11. Coupland CT, Duarte CM, Walker DI (2007) High metabolic rates in beach cast communities. Ecosystems 10:1341–1350CrossRefGoogle Scholar
  12. Davis MA, Grime JP, Thompson K (2000) Fluctuating resources in plant communities: a general theory of invasibility. J Ecol 88:528–534CrossRefGoogle Scholar
  13. Doyle MW, Stanley EH, Havlick DG, Kaiser MJ, Steinbach G, Graf WL, Galloway GE, Riggsbee JA (2008) Aging infrastructure and ecosystem restoration. Science 319:286–287PubMedCrossRefGoogle Scholar
  14. Ekebom J, Laihonen P, Suominen T (2003) A GIS-based step-wise procedure for assessing physical exposure in fragmented archipelagos. Estuar Coast Shelf Sci 57:887–898CrossRefGoogle Scholar
  15. Frost NM, Burrows MT, Johnson MP, Hanley ME, Hawkins SJ (2005) Measuring surface complexity in ecological studies. Limnol Oceanogr Methods 3:203–210CrossRefGoogle Scholar
  16. Geyer WR, Chant R (2006) The physical oceanography processes in the Hudson River estuary. In: Levinton JS, Waldman JR (eds) The Hudson River estuary. Cambridge University Press, New York, pp 24–38CrossRefGoogle Scholar
  17. Gotelli NJ, Ellison AM (2004) A primer of ecological statistics. Sinauer, SunderlandGoogle Scholar
  18. Harman WN, Berg CO (1971) The freshwater snails of central New York with illustrated keys to the genera and species. Search (Cornell University Agricultural Experiment Station) 1(4):1–68Google Scholar
  19. Jokinen EH (1992) The freshwater snails (Mollusca: Gastropoda) of New York state. NY State Mus Bull 482:1–112Google Scholar
  20. Keddy PA (1982) Quantifying within-lake gradients of wave energy: interrelationships of wave energy, substrate particle size and shoreline plants in Axe Lake, Ontario. Aquat Bot 14:41–58CrossRefGoogle Scholar
  21. Kennedy TL, Turner TF (2011) River channelization reduces nutrient flow and macroinvertebrate diversity at the aquatic terrestrial transition zone. Ecosphere 2 (art35). doi: 10.1890/ES11-00047.1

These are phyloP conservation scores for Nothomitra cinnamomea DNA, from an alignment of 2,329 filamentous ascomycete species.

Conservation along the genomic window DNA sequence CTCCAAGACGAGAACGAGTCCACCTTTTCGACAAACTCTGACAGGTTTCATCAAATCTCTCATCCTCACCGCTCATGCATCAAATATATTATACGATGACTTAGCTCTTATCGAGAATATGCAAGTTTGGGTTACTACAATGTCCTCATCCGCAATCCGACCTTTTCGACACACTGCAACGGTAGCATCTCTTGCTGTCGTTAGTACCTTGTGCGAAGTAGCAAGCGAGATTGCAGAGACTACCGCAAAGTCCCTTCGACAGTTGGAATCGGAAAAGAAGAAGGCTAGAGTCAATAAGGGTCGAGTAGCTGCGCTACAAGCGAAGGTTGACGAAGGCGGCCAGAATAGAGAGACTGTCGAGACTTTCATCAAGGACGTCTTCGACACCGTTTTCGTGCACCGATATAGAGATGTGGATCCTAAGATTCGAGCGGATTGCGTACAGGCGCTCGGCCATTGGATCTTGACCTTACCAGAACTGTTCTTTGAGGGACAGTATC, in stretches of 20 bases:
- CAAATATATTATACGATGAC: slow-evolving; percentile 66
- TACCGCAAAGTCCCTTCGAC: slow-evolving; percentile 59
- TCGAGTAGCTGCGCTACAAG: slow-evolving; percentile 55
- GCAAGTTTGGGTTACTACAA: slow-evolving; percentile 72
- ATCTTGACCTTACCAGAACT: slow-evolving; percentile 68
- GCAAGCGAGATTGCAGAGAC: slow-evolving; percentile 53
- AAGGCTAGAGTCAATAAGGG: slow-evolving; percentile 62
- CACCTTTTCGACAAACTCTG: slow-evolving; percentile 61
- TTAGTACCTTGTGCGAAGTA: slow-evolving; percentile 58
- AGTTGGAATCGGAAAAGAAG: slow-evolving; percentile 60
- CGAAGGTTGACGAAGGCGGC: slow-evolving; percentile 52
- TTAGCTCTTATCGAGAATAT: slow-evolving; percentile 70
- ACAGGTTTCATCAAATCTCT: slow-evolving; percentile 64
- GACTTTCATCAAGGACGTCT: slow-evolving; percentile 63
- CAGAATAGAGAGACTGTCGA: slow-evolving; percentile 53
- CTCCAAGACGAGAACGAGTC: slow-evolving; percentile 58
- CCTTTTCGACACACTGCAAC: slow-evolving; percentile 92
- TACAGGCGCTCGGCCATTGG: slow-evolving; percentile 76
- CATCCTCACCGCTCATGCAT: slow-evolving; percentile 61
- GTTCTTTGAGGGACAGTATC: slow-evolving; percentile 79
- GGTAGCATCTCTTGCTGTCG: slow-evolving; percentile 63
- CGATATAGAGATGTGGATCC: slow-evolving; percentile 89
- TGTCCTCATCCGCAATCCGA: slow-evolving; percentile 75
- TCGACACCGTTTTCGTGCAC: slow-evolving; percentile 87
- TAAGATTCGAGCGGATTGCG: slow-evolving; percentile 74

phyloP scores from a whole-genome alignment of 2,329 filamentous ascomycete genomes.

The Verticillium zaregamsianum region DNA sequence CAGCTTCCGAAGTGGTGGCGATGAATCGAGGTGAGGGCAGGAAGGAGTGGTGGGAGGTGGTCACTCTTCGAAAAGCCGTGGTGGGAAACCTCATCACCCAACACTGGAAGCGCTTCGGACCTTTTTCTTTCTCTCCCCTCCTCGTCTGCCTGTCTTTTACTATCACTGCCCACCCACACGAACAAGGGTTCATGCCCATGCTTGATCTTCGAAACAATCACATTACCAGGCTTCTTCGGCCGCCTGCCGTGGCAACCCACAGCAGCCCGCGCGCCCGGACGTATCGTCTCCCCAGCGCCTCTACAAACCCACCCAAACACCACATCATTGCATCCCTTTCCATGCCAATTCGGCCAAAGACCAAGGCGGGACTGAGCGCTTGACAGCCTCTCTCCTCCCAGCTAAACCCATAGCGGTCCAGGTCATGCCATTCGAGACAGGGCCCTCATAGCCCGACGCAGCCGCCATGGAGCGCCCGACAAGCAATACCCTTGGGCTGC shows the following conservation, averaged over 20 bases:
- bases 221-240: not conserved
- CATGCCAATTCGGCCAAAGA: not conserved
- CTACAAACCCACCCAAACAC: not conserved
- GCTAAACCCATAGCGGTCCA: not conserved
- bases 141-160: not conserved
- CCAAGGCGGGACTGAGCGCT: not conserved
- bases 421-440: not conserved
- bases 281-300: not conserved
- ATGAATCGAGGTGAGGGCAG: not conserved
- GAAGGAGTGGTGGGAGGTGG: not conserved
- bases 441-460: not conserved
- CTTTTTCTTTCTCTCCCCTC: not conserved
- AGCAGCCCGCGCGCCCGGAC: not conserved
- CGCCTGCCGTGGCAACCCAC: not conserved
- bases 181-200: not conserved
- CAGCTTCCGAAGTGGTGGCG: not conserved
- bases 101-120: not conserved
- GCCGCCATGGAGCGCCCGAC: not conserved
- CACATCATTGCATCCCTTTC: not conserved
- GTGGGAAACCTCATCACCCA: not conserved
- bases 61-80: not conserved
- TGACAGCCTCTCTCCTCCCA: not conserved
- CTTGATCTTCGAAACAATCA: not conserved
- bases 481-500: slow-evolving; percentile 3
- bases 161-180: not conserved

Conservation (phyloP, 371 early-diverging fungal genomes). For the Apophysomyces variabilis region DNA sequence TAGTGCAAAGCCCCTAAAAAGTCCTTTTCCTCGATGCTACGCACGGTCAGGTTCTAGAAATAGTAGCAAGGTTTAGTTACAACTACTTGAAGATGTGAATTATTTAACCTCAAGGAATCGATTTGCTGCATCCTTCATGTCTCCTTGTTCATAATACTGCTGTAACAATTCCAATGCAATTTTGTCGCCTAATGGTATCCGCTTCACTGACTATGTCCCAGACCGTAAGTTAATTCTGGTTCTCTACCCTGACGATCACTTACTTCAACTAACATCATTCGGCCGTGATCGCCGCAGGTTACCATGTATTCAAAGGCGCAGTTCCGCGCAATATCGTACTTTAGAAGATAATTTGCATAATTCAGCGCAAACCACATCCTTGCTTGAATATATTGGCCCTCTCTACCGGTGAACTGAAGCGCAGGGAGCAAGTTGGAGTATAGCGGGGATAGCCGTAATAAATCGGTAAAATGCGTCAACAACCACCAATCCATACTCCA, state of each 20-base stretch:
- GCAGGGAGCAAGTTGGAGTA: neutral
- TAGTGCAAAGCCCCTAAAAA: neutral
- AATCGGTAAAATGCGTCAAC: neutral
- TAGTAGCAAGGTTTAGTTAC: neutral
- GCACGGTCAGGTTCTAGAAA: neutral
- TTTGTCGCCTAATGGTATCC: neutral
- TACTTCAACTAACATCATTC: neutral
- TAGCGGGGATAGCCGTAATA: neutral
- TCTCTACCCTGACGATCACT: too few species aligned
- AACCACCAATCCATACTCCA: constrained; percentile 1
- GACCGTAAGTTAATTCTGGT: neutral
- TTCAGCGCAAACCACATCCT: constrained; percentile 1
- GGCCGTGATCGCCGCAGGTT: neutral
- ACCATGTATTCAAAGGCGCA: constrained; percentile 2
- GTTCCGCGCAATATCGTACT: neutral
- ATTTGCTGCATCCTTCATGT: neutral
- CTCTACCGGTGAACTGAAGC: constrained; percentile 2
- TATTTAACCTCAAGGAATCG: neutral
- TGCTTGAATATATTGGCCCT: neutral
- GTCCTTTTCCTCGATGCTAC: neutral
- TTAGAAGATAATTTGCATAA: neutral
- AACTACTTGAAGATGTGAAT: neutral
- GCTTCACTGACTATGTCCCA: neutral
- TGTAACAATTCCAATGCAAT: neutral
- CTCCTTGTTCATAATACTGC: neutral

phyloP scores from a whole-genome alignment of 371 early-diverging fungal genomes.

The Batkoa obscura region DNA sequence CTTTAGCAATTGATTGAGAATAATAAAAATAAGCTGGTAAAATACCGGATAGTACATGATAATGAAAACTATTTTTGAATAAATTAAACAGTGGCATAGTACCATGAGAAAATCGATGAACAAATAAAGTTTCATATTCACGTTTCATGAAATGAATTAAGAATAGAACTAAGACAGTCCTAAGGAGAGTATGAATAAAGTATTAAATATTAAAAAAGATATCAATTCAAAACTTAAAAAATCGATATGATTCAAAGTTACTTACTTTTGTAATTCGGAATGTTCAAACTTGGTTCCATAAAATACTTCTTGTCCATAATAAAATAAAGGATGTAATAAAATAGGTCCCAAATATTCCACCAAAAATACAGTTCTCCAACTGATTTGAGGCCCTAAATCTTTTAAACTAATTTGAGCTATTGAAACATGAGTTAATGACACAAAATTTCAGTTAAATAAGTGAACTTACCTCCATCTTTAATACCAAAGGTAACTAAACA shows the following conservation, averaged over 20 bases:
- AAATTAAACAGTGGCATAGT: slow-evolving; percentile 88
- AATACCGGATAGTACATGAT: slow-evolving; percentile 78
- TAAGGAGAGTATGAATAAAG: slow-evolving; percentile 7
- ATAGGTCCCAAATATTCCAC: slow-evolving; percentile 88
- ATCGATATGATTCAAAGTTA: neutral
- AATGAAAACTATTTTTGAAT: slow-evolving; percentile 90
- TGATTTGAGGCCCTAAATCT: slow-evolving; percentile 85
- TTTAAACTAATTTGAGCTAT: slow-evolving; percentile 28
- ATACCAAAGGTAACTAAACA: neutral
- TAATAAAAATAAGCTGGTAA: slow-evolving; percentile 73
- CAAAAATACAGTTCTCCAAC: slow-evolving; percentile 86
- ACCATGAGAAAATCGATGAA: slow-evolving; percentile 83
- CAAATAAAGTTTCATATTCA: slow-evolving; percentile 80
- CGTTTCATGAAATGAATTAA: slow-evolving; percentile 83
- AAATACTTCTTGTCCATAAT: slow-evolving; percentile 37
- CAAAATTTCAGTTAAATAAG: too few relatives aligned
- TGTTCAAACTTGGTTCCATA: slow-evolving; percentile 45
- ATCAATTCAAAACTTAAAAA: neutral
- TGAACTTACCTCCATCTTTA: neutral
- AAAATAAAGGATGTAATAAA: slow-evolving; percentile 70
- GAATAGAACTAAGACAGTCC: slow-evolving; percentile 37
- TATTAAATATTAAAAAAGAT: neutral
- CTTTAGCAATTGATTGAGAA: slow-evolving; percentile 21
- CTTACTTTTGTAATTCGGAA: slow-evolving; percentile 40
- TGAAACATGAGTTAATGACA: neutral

22. Lazorchak JM, Klemm DJ, Peck DV (eds) (1998) Environmental Monitoring and Assessment Program—surface waters: field operations and methods for measuring the ecological condition of wadeable streams. EPA/620/R-94/004F. United States Environmental Protection Agency, Washington, DCGoogle Scholar
  23. Lenat DR, Resh VH (2001) Taxonomy and stream ecology—the benefits of genus- and species-level identification. J North Am Benthol Soc 20:287–298CrossRefGoogle Scholar
  24. McCune B, Grace JB (2002) Analysis of ecological communities. MjM Software Design, Gleneden BeachGoogle Scholar
  25. McLachlan A, Brown AC (2006) The ecology of sandy shores, 2nd edn. Academic Press, San Diego 392 ppGoogle Scholar
  26. Minchinton TE (2002) Disturbance by wrack facilitates spread of Phragmites australis in a coastal marsh. J Exp Mar Biol Ecol 281:89–107CrossRefGoogle Scholar
  27. National Research Council (2007) Mitigating shore erosion along sheltered coasts. The National Academies Press, Washington DC, 174 pGoogle Scholar
  28. Nieder WC, Barnaba E, Findlay SEG, Hoskins S, Holochuck N, Blair EA (2004) Distribution and abundance of submerged aquatic vegetation and Trapa natans in the Hudson River estuary. J Coast Res 45:150–161CrossRefGoogle Scholar
  29. Paetzold A, Yoshimura C, Tockner K (2008) Riparian arthropod responses to flow regulation and river channelization. J Appl Ecol 45:894–903CrossRefGoogle Scholar
  30. Petticrew EL, Kalff J (1991) Calibration of a gypsum source for fresh-water flow measurements. Can J Fish Aquat Sci 48:1244–1249CrossRefGoogle Scholar
  31. Pilsbry HA (1939–1948) The land Mollusca of North America (north of Mexico). Academy of natural sciences at Philadelphia monograph 3, vols 1 and 2Google Scholar